We're not below cheap promotions here at Connolly's to keep the customers coming in -- hey, we can't expect the Orioles to hammer the Yankees every night. We may soon have a one-month anniversary party to celebrate the fact that the liquor control board and The Sun haven't shut us down yet.

Before the summer is over, I want to host a "Smelt Night" in honor of the greatest promotion in Negro Leagues history. (If you don't get the joke, then you obviously weren't a Saturday Night Live fan during the days of comic genius Christopher Guest. If anyone in here can find a link to Guest's and Billy Crystal's "Rabbit and the King" skit that featured "Smelt Night," please pass it on. You'll be assigned the first gold barstool in Connolly's brief history).


So get out the party favors and circulate the lampshade. We're having a drink special in honor of Matt Wieters' 22nd birthday today. That's 2-for-1 Natural Lights to acknowledge the Orioles' system's new Natural.

Yesterday our conversation was dedicated to the old Natural, Nick Markakis, and whether the Orioles should sign him to a long-term deal even though he won't be a free agent until 2011. Looks like if you guys were running the Orioles, the Greek God of Line Drives would have been inked to a hefty contract yesterday.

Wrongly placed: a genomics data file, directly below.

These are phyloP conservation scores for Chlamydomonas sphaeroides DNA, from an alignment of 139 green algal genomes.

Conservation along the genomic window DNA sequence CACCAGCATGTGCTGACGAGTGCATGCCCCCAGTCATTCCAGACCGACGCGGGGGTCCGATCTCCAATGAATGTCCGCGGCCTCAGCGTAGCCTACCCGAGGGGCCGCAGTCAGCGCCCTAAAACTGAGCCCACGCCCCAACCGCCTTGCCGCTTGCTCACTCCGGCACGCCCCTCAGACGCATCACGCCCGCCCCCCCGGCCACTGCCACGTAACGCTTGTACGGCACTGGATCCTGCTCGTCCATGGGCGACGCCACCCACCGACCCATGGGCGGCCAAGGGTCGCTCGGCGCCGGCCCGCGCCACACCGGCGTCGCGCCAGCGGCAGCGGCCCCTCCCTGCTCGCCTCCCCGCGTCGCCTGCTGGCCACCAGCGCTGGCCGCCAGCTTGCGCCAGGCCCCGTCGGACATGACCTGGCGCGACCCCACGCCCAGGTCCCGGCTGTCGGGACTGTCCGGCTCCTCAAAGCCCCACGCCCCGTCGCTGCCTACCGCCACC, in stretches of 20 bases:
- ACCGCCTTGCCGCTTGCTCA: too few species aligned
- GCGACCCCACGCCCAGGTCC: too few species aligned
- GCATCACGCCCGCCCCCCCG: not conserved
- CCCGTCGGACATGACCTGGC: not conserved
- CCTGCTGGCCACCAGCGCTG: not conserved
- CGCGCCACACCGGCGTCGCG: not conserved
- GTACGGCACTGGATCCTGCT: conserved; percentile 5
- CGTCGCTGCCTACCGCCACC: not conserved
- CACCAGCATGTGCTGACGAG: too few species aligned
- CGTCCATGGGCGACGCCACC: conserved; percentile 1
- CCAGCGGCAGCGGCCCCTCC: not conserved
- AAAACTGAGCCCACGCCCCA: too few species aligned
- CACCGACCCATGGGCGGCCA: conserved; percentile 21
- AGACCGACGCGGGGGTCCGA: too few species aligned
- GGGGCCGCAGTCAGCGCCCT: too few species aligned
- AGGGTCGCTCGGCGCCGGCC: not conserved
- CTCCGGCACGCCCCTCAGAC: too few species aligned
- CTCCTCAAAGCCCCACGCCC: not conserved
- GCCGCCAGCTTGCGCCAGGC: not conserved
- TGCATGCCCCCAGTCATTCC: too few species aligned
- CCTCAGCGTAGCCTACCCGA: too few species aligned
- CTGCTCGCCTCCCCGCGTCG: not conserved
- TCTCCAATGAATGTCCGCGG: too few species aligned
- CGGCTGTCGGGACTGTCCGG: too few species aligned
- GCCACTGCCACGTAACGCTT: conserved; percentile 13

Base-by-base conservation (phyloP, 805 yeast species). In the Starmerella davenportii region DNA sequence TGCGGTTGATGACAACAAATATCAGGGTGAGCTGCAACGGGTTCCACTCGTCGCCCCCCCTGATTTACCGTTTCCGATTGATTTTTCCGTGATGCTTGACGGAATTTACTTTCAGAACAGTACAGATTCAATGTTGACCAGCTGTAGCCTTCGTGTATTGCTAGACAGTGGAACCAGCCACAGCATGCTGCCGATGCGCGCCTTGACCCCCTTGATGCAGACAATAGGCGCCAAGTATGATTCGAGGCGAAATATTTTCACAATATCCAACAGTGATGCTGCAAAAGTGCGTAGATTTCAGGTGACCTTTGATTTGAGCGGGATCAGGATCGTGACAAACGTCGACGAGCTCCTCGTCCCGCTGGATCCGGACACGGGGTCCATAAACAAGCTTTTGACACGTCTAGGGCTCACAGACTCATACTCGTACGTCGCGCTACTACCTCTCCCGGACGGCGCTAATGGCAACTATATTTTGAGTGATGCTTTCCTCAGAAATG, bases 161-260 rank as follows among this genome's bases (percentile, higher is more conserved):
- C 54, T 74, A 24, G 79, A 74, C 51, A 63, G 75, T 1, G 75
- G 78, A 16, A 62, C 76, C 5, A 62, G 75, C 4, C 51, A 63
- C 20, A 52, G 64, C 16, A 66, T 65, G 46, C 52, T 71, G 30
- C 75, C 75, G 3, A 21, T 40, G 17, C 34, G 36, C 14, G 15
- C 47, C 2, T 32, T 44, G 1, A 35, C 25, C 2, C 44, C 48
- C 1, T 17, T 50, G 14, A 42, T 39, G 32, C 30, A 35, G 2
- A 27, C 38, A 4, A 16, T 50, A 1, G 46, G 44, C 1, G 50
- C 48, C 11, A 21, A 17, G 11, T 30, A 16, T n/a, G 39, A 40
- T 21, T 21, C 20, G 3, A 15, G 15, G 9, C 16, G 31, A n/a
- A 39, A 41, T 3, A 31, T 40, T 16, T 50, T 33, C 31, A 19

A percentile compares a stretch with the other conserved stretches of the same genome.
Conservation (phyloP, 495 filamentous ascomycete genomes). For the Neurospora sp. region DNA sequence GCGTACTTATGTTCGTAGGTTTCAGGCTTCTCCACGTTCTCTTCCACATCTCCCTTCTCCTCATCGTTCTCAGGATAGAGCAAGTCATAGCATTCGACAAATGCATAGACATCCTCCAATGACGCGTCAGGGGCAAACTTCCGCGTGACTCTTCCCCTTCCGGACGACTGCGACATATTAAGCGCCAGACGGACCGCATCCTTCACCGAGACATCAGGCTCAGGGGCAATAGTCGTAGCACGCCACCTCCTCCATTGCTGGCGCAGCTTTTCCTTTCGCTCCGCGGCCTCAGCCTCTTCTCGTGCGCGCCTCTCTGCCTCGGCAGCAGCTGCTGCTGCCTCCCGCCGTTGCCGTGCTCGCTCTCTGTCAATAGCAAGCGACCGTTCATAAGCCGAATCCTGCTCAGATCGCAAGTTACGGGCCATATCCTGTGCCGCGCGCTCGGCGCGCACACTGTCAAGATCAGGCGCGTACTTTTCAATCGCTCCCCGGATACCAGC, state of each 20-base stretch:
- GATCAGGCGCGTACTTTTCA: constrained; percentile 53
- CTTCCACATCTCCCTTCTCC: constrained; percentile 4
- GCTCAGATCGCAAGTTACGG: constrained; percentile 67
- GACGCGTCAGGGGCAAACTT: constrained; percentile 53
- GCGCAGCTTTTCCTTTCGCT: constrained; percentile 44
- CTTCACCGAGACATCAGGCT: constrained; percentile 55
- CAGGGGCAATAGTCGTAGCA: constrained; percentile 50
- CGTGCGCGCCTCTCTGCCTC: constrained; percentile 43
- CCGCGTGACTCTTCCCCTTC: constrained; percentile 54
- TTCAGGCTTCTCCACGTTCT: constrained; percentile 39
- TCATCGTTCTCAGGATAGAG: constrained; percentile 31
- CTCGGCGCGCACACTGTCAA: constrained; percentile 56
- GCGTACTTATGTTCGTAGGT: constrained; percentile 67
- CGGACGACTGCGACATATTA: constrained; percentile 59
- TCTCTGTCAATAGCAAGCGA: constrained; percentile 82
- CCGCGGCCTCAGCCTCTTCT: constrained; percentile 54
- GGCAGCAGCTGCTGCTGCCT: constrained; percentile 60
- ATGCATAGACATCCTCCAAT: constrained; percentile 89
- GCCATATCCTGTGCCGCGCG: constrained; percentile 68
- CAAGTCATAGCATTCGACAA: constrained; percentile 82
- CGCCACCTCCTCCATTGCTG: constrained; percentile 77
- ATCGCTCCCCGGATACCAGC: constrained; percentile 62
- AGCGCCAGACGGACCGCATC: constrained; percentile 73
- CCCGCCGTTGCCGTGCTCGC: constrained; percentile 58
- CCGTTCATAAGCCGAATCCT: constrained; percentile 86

My quick take is that Markakis is the kind of guy the Orioles need to keep around for a while. And they have to make a legitimate push this offseason, which I believe is critical, though neither side will say so. If Markakis goes into the 2009 season without a long-term deal, my guess is he just gambles on his own talent and waits for free agency in two more years. That said, the Orioles need to be sensible, and not give out a bad contract just to appease their anxious fan base.

Markakis is one of the best prospects the Orioles have developed in two decades. But he wasn't the most hyped. He was the seventh pick overall in the 2003 draft, but some thought he should have been a pitcher. His $1.85 million bonus isn't top five in Orioles history (behind Darnell McDonald's and Chris Smith's, among others).

Wieters' $6 million last year makes him the most expensive bonus baby in club history. Does that already make him the most hyped prospect in team history, too?

Pitcher Ben McDonald, a former No. 1 overall, was super-hyped, especially considering he was joining a contender in 1989. But since he was in the majors so quickly, I am not sure his hype compares to Wieters'.

Daily Think Special: Who is the most hyped prospect in Orioles' history? What young player could you not wait to see in an Orioles uniform? And in the spirit of the 2-for-1, in retrospect, who was the most ridiculously overhyped in club history?